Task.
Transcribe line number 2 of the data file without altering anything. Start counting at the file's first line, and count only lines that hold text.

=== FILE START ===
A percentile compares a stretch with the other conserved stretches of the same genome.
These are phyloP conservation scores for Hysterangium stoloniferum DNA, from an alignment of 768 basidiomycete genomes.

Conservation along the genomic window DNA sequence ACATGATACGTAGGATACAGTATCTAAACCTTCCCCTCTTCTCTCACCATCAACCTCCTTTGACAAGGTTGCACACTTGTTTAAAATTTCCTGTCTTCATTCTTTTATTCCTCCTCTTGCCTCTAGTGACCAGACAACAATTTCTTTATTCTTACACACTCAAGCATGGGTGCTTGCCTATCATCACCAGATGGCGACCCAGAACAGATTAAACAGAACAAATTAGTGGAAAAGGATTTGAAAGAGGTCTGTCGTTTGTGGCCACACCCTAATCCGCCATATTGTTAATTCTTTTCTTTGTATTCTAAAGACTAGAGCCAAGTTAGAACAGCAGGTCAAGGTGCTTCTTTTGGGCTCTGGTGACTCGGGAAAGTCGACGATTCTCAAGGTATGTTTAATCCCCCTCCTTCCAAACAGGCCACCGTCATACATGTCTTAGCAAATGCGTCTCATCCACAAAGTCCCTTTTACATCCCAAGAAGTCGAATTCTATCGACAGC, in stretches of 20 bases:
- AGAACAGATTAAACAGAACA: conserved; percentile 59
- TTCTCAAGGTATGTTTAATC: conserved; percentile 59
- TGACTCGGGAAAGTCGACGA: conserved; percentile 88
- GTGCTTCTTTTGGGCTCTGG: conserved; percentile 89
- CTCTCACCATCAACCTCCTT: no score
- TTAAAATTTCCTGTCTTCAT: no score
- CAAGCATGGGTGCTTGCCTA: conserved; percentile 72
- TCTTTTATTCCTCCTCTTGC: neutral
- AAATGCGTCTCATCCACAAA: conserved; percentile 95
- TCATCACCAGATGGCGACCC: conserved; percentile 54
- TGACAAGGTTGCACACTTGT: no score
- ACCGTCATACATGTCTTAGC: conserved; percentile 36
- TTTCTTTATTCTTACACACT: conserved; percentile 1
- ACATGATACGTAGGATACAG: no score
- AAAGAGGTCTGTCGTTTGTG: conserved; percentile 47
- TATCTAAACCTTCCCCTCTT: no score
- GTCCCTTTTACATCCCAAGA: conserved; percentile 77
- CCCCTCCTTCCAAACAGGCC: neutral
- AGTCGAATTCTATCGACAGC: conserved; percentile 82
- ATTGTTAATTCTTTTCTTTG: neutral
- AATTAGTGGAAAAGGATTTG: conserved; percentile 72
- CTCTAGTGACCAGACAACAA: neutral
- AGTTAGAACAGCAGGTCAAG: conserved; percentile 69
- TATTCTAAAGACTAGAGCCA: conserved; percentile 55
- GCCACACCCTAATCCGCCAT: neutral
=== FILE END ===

These are phyloP conservation scores for Hysterangium stoloniferum DNA, from an alignment of 768 basidiomycete genomes.